In tea-season terms, September marks the anticipation of autumnal teas from south Asia, of oolongs from Fujian, and signals the soon-to-conclude scenting of jasmine teas. I turn to jasmine teas first, because for me, summer has been a watch-and-wait period for what’s being scented when, bringing a lesson in patience and a better grasp of the work of scenting when only natural flowers are used.
I often refer to tea processing as if it were one continuous block of work. For green teas, especially ones made from high quality plucking, this pretty much holds true. At one remote processing plant (calling it a factory conjures up an industrial structure and equipment that do not fit the actual very rustic site), I arrived when the plucked tea was being brought in by the pickers, about 9:30 am. By around 1 pm, we had the first glasses of the finished tea in our hands. For a minimally processed tea with the aim being to avoid oxidation, this short and efficient work in the course of one morning makes good sense.
The work flow as day turns into evening and into the next day for jasmine teas and oolongs, however, looks quite different, with more spurts of effort, alternating with resting periods, but throughout, careful monitoring is key, often gauged by the senses rather than relying on machines and timers.
It is still summer, and jasmine scenting continues at an intensive pace now. Or it would be intense were it not for the over abundance of rain in areas where jasmine thrives. (Sometimes hard to imagine from the vantage of a still parched southern California.)
The province with the most prodigious output of this fragrant white blossom is Guangxi, west of the vastly more prosperous Guangdong province. Various tea growing provinces send their prepared green teas to Guangxi expressly for jasmine scenting that starts in late May. Guangxi has more jasmine gardens, better quality flowers, and a longer season, which is to say, ideally, hot and dry.
Jasmine growers, unlike tea growers, usually do not hire outside workers to pick the flowers. They have been tending to the bushes throughout the year, and come summer, the exacting work of picking just-about-to-open buds begins.
Just like teas, there are quality differences in jasmine and the better blooms come from optimum ideal weather conditions. Flowers are generally used just once in scenting the awaiting tea leaves. There is machinery designed to sift out the spent blossoms. Occasionally, spent flowers may be used again along with fresh blossoms in scenting low grade teas, but this is not the general practice.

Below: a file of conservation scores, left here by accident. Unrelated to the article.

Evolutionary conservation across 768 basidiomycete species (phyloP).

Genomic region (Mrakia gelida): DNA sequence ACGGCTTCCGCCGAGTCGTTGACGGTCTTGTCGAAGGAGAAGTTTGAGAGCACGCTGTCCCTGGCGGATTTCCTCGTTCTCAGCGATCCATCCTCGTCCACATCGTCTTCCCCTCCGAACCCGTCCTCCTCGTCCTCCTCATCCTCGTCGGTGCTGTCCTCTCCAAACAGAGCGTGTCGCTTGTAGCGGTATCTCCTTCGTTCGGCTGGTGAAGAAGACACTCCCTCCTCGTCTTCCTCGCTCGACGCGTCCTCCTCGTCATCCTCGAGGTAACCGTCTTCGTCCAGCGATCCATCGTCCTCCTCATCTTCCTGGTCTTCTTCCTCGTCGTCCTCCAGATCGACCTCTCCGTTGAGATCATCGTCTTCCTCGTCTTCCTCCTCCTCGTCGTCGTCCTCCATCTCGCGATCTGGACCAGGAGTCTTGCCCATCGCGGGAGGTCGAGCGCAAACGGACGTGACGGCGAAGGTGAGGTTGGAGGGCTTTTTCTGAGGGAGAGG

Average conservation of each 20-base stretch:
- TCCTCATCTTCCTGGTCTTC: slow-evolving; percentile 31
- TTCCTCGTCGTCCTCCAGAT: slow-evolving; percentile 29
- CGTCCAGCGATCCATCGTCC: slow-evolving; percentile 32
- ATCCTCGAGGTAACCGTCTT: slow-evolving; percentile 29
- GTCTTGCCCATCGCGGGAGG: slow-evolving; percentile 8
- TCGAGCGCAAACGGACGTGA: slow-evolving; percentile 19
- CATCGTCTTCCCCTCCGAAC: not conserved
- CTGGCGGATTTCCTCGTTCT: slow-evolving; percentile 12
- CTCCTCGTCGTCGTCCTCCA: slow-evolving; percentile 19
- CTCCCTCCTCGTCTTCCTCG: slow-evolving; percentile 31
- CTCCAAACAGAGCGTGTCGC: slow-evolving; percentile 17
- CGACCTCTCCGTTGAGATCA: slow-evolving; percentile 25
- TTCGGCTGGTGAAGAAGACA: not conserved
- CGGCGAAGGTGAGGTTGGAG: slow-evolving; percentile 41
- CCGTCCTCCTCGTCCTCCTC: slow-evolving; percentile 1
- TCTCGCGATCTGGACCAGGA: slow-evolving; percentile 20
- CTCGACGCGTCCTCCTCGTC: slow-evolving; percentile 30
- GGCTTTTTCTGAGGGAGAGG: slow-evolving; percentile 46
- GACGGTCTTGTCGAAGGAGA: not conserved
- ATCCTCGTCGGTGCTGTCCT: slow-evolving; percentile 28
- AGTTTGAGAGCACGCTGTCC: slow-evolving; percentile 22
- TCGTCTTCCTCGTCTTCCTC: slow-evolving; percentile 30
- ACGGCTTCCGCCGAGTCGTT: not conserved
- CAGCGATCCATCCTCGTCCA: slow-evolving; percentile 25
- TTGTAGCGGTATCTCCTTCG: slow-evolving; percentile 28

Here is an overall view of the proportion of jasmine buds to tea leaves during scenting:
Jasmine teas @ a retail sale range of USD70/lb and up: 1.5 kg to 2.5 kg of jasmine to 1 kg of tea;
Jasmine teas @ a retail sale range less than USD70/lb: 1 kg to 1.5 kg of jasmine to 1 kg of tea.
Some variation may depend on flower quality and cost control for the tea being produced.
For low grade jasmine teas, it is not so much of using fewer flowers but scenting fewer times.
Recently I asked one producer to scent a specific green tea, one I liked for its very showy white downy tips. When my modest quantity of 10 kgs was pronounced too small a quantity to scent, I nudged up my order to 50 kgs, but that was not feasible either. Usually, big batches totaling several hundred kgs are worked on, as the jasmine buds are added, with a wait for the leaves to absorb the fragrance, and then moving to the removal of most of the flowers. How many siftings to remove open blossoms and petals depends on the grade of the tea.
For a fairly high grade of Jasmine, say, a special grade or one just below Yin Hao, after scenting begins late afternoon with the distribution of flowers over tea leaves, the cycle extends to about mid-morning the next day, and after each round of scenting, the tea leaves must be dried.
Visualize, then, a good quality Jasmine Pearls tea that is scented 4-5 times: it is not merely a simple matter of calculating the hours that have elapsed since the leaves/pearls were first brought into the scenting facility. In order to assure the flower quality, teas such as pearls are scented on continuous days, and if there is rain, this means that the processing can extend into two weeks or more.
One might assume that high grade teas are scented first as the jasmine season begins. This is not always the case. The scheduling depends on flower quality, weather conditions, and market demand. If the early blooms are deemed not of superior quality, lower grade teas might get scented before higher grade teas.
This explains (but did not lessen my impatience) why premium teas such as Curled Dragon Silver Tip or very fancy Jasmine Pearls weren’t available in late May or early June this year. (The former was not finished until late August.)
Compare this to the very brief time for a nice cup of green tea to materialize from just picked leaves.
In the case of jasmine teas, the alternating steps of labor-intensive activity and resting periods are have the objective of enhancing tea with the natural fragrance of jasmine. Flowers are added to create a proper balance of leaf and flower. In the case of oolong teas, the fussy processing is intended to draw out the inherent features of leaves that yield such memorable flavors in this category. Nothing is added but the craft.
Photographs and text courtesy of Lydia Kung